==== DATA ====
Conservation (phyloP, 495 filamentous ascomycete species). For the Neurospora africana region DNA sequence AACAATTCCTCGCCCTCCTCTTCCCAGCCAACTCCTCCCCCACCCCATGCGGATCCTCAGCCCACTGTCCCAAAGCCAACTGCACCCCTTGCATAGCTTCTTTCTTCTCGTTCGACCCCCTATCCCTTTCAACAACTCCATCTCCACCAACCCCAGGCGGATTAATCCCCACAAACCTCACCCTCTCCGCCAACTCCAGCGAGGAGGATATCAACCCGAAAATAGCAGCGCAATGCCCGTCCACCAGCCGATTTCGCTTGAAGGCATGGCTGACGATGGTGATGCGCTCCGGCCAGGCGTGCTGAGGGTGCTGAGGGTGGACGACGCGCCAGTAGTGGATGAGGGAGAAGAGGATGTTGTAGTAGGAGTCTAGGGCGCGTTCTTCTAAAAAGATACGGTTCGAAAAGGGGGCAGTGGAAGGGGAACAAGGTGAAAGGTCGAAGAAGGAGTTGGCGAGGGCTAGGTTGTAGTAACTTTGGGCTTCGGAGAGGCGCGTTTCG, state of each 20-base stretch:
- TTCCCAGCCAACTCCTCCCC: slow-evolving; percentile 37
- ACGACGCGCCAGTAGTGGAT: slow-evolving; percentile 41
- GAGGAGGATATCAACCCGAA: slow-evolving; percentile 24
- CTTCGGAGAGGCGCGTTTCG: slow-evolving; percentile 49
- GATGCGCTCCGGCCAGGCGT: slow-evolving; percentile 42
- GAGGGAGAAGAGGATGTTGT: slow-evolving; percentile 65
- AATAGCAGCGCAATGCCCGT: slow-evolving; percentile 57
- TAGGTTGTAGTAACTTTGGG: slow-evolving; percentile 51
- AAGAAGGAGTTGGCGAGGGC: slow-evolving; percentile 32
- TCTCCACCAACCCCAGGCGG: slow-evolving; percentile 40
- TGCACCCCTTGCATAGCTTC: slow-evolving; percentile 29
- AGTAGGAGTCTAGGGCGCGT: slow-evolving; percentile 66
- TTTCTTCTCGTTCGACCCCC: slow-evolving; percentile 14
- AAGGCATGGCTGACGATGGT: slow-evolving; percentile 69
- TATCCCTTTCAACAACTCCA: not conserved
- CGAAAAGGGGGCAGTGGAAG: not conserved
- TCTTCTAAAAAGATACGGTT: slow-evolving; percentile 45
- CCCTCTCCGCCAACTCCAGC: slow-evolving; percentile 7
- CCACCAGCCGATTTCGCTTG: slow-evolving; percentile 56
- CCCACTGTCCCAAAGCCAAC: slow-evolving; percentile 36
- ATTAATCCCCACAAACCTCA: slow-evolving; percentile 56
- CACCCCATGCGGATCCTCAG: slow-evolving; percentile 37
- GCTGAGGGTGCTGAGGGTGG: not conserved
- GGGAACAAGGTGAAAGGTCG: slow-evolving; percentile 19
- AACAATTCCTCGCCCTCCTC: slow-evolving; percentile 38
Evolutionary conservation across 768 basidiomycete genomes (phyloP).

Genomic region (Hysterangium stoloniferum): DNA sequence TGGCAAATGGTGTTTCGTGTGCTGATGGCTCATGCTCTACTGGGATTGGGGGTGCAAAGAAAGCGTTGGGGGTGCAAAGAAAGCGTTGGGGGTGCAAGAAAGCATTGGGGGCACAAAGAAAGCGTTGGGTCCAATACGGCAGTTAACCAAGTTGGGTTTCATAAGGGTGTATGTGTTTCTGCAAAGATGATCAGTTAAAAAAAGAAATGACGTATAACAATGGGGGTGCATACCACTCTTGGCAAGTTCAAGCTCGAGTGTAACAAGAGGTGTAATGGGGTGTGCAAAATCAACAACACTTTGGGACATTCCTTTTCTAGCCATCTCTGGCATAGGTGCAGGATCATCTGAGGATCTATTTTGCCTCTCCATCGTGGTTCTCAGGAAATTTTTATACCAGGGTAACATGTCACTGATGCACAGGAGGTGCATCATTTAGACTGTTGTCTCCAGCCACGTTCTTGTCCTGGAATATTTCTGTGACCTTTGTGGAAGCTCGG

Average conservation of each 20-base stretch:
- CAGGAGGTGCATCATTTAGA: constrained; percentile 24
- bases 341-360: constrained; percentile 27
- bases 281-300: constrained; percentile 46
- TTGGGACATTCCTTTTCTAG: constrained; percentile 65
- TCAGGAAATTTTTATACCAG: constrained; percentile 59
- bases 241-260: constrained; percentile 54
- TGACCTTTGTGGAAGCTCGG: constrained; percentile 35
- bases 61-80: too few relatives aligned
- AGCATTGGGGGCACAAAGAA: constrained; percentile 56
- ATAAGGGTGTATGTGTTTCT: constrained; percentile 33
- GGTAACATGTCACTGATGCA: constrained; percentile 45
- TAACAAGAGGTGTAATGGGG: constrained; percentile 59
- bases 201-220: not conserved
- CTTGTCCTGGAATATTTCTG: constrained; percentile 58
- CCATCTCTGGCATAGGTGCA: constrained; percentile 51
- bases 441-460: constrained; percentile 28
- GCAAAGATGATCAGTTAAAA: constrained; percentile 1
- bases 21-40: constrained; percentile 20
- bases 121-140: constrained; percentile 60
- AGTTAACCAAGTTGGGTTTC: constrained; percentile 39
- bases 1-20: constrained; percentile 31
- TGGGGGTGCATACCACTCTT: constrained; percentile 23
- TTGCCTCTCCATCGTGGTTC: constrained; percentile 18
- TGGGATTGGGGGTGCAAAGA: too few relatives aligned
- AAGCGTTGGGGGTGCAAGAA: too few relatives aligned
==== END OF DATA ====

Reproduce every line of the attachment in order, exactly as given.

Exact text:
Conservation (phyloP, 495 filamentous ascomycete species). For the Neurospora africana region DNA sequence AACAATTCCTCGCCCTCCTCTTCCCAGCCAACTCCTCCCCCACCCCATGCGGATCCTCAGCCCACTGTCCCAAAGCCAACTGCACCCCTTGCATAGCTTCTTTCTTCTCGTTCGACCCCCTATCCCTTTCAACAACTCCATCTCCACCAACCCCAGGCGGATTAATCCCCACAAACCTCACCCTCTCCGCCAACTCCAGCGAGGAGGATATCAACCCGAAAATAGCAGCGCAATGCCCGTCCACCAGCCGATTTCGCTTGAAGGCATGGCTGACGATGGTGATGCGCTCCGGCCAGGCGTGCTGAGGGTGCTGAGGGTGGACGACGCGCCAGTAGTGGATGAGGGAGAAGAGGATGTTGTAGTAGGAGTCTAGGGCGCGTTCTTCTAAAAAGATACGGTTCGAAAAGGGGGCAGTGGAAGGGGAACAAGGTGAAAGGTCGAAGAAGGAGTTGGCGAGGGCTAGGTTGTAGTAACTTTGGGCTTCGGAGAGGCGCGTTTCG, state of each 20-base stretch:
- TTCCCAGCCAACTCCTCCCC: slow-evolving; percentile 37
- ACGACGCGCCAGTAGTGGAT: slow-evolving; percentile 41
- GAGGAGGATATCAACCCGAA: slow-evolving; percentile 24
- CTTCGGAGAGGCGCGTTTCG: slow-evolving; percentile 49
- GATGCGCTCCGGCCAGGCGT: slow-evolving; percentile 42
- GAGGGAGAAGAGGATGTTGT: slow-evolving; percentile 65
- AATAGCAGCGCAATGCCCGT: slow-evolving; percentile 57
- TAGGTTGTAGTAACTTTGGG: slow-evolving; percentile 51
- AAGAAGGAGTTGGCGAGGGC: slow-evolving; percentile 32
- TCTCCACCAACCCCAGGCGG: slow-evolving; percentile 40
- TGCACCCCTTGCATAGCTTC: slow-evolving; percentile 29
- AGTAGGAGTCTAGGGCGCGT: slow-evolving; percentile 66
- TTTCTTCTCGTTCGACCCCC: slow-evolving; percentile 14
- AAGGCATGGCTGACGATGGT: slow-evolving; percentile 69
- TATCCCTTTCAACAACTCCA: not conserved
- CGAAAAGGGGGCAGTGGAAG: not conserved
- TCTTCTAAAAAGATACGGTT: slow-evolving; percentile 45
- CCCTCTCCGCCAACTCCAGC: slow-evolving; percentile 7
- CCACCAGCCGATTTCGCTTG: slow-evolving; percentile 56
- CCCACTGTCCCAAAGCCAAC: slow-evolving; percentile 36
- ATTAATCCCCACAAACCTCA: slow-evolving; percentile 56
- CACCCCATGCGGATCCTCAG: slow-evolving; percentile 37
- GCTGAGGGTGCTGAGGGTGG: not conserved
- GGGAACAAGGTGAAAGGTCG: slow-evolving; percentile 19
- AACAATTCCTCGCCCTCCTC: slow-evolving; percentile 38
Evolutionary conservation across 768 basidiomycete genomes (phyloP).

Genomic region (Hysterangium stoloniferum): DNA sequence TGGCAAATGGTGTTTCGTGTGCTGATGGCTCATGCTCTACTGGGATTGGGGGTGCAAAGAAAGCGTTGGGGGTGCAAAGAAAGCGTTGGGGGTGCAAGAAAGCATTGGGGGCACAAAGAAAGCGTTGGGTCCAATACGGCAGTTAACCAAGTTGGGTTTCATAAGGGTGTATGTGTTTCTGCAAAGATGATCAGTTAAAAAAAGAAATGACGTATAACAATGGGGGTGCATACCACTCTTGGCAAGTTCAAGCTCGAGTGTAACAAGAGGTGTAATGGGGTGTGCAAAATCAACAACACTTTGGGACATTCCTTTTCTAGCCATCTCTGGCATAGGTGCAGGATCATCTGAGGATCTATTTTGCCTCTCCATCGTGGTTCTCAGGAAATTTTTATACCAGGGTAACATGTCACTGATGCACAGGAGGTGCATCATTTAGACTGTTGTCTCCAGCCACGTTCTTGTCCTGGAATATTTCTGTGACCTTTGTGGAAGCTCGG

Average conservation of each 20-base stretch:
- CAGGAGGTGCATCATTTAGA: constrained; percentile 24
- bases 341-360: constrained; percentile 27
- bases 281-300: constrained; percentile 46
- TTGGGACATTCCTTTTCTAG: constrained; percentile 65
- TCAGGAAATTTTTATACCAG: constrained; percentile 59
- bases 241-260: constrained; percentile 54
- TGACCTTTGTGGAAGCTCGG: constrained; percentile 35
- bases 61-80: too few relatives aligned
- AGCATTGGGGGCACAAAGAA: constrained; percentile 56
- ATAAGGGTGTATGTGTTTCT: constrained; percentile 33
- GGTAACATGTCACTGATGCA: constrained; percentile 45
- TAACAAGAGGTGTAATGGGG: constrained; percentile 59
- bases 201-220: not conserved
- CTTGTCCTGGAATATTTCTG: constrained; percentile 58
- CCATCTCTGGCATAGGTGCA: constrained; percentile 51
- bases 441-460: constrained; percentile 28
- GCAAAGATGATCAGTTAAAA: constrained; percentile 1
- bases 21-40: constrained; percentile 20
- bases 121-140: constrained; percentile 60
- AGTTAACCAAGTTGGGTTTC: constrained; percentile 39
- bases 1-20: constrained; percentile 31
- TGGGGGTGCATACCACTCTT: constrained; percentile 23
- TTGCCTCTCCATCGTGGTTC: constrained; percentile 18
- TGGGATTGGGGGTGCAAAGA: too few relatives aligned
- AAGCGTTGGGGGTGCAAGAA: too few relatives aligned